my opinion holding that Levin was entitled to an accounting. Defendants continued to have the use of the funds through that time, and persisted in their refusal to render an accounting to Levin for his share, despite their acknowledgment that such an accounting was due. Plainly, however, Rondi River was not actively engaged in business beyond that time.
Levin is therefore entitled to credit for his share of additional interest due to the corporation, at the rate of 18%, on $ 422,095, the adjusted amount of receivables due to the corporation from the defendants, from May 31, 1979, to June 11, 1980. This amounts to $ 78,276, of which Levin's share is $ 19,569.
Levin further objects to the master's reduction of his capital share from the $ 25,000 found to be Levin's share at trial, to $ 20,000. The master's reason for reducing Levin's share was that Levin was able to produce from his financial records evidence of only $ 20,000 in contributions. Although I agree that the master was following sound accounting principles in refusing to credit Levin with more than $ 20,000, I choose to stand by my finding at trial that Levin contributed $ 25,000. The defendants there conceded that Levin made a $ 25,000 contribution, and because interests in property were often created between the parties without the exchange of cash in settlement of various other claims and obligations, the fact that Levin does not have records reflecting the full $ 25,000 does not mean that he did not in fact contribute it. The master's findings and conclusions will be adjusted to reflect the additional $ 5,000.
G. Summary of Accounting, as Modified
In accordance with the above discussion, the following represents my findings and conclusions with respect to the Rondi River Realty Corporation:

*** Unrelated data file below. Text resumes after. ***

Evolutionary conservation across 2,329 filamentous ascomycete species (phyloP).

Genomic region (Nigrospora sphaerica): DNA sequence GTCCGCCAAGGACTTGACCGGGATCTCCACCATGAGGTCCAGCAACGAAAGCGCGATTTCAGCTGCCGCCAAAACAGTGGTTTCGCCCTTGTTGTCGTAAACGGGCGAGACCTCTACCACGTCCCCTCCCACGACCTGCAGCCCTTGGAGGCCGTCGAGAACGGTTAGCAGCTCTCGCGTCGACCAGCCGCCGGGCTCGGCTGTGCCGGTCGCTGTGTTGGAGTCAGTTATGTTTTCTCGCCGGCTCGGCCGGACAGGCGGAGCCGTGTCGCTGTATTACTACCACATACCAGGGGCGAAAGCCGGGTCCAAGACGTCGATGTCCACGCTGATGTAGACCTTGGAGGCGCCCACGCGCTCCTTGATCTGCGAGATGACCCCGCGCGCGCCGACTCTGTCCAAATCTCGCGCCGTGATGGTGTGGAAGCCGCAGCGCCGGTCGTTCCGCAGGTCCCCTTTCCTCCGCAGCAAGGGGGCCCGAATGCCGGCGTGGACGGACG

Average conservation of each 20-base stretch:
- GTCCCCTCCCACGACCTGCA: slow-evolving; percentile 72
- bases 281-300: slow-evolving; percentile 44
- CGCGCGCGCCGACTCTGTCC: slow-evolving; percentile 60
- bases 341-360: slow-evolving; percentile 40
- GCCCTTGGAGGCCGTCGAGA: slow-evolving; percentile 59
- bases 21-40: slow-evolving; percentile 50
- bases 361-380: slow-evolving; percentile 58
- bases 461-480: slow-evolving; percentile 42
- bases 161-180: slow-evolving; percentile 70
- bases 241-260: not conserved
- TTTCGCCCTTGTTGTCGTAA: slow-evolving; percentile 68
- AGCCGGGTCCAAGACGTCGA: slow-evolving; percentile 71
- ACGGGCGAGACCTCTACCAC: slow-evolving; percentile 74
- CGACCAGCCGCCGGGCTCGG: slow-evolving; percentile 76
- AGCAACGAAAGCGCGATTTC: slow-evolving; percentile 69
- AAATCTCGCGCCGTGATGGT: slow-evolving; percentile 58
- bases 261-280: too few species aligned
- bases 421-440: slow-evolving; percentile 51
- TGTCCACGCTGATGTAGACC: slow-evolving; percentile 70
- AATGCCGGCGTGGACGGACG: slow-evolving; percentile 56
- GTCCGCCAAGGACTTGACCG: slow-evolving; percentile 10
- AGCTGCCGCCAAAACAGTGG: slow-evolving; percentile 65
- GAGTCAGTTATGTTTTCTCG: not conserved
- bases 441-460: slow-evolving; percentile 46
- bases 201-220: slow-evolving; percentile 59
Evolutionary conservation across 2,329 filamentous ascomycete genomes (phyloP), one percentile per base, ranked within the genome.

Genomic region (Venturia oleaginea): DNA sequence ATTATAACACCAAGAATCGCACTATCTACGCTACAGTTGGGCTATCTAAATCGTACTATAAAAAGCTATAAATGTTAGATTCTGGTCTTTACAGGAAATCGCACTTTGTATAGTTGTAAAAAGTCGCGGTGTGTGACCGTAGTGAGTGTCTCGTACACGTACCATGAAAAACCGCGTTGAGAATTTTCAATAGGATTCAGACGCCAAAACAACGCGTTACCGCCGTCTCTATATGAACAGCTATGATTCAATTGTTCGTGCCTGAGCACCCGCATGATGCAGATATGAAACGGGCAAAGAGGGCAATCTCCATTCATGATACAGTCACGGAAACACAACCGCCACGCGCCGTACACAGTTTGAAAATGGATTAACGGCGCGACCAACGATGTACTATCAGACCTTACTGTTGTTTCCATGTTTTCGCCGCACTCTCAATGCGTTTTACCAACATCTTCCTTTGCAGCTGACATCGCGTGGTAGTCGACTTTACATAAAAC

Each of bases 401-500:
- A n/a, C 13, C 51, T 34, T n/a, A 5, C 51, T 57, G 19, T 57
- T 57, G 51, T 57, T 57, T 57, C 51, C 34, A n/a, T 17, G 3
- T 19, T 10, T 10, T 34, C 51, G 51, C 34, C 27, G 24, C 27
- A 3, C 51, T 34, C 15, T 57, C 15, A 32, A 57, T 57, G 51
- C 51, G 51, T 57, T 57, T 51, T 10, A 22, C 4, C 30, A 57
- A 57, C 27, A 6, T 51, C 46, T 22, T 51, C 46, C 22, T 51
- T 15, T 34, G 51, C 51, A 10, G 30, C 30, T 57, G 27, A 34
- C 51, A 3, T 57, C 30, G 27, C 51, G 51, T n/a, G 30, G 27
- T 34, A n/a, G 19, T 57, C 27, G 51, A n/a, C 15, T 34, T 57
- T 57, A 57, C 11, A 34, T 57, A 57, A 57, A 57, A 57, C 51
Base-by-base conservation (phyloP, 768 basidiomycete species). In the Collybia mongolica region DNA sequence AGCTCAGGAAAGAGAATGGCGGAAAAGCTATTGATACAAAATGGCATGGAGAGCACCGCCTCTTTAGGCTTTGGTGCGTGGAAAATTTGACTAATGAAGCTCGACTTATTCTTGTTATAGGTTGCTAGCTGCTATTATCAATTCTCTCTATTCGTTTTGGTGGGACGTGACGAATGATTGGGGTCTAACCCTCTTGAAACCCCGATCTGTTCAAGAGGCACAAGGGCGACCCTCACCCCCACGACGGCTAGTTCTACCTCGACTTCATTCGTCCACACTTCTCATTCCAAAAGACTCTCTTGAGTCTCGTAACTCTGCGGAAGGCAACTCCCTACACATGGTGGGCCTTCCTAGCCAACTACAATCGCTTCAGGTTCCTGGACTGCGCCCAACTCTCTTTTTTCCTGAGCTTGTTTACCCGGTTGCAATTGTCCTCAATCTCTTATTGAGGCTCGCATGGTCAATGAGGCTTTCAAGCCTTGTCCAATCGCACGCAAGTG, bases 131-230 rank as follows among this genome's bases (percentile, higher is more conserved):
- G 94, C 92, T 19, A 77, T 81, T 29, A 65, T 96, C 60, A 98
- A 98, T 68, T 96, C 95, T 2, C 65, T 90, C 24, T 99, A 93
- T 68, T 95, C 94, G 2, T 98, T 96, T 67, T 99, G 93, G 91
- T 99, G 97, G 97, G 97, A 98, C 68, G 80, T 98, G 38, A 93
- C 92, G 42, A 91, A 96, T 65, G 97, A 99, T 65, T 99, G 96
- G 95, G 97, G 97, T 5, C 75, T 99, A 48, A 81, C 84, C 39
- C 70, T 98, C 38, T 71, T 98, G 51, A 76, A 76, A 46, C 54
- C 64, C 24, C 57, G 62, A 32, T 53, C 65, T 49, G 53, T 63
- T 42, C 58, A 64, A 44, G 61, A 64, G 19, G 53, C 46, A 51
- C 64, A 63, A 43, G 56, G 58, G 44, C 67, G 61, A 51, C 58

H. Form of Judgment
As modified, the master's report shows that Levin is entitled to $ 273,554 as his share of the Rondi River venture. This figure is somewhat misleading, however, because the "Gain on Sale" figure in the master's report includes the face value of a purchase money mortgage ($ 491,456) taken back by the Rondi River Realty Corporation at the time the Rondi River property was sold. Since that mortgage calls for a stream of payments through December 1, 1985, and because the master carried the value of the mortgage at its face amount throughout his accounting, the master recommended that judgment be entered entitling Levin to cash plus a 25% participatory interest in the purchase money mortgage.
Notwithstanding the master's recommendation that Levin's proportionate share of the Rondi River venture should reflect both the liquid and long-term assets of the corporation, I am inclined to reject his recommendation that Levin's judgment consist partly of a share in the purchase money mortgage. My reasons are twofold. First, it is the purpose of this litigation and of this accounting to terminate, once and for all, the relationship between Levin and the Garfinkle interests. To give Levin a share in the mortgage would frustrate this purpose. Second, because Garfinkle and Fensterheim unlawfully pledged the purchase money mortgage to secure several illicit loans from K. B. Weissman (see Findings 279-280, 492 F. Supp. at 805), the value of the purchase money mortgage is gradually diminishing. Therefore, in my view, the equitable way to resolve this matter is to value the purchase money mortgage as of June 11, 1980 (the date I found that an accounting should be rendered), reduce Levin's share proportionately to reflect the present value adjustment, and enter a money judgment in favor of Levin for the reduced amount.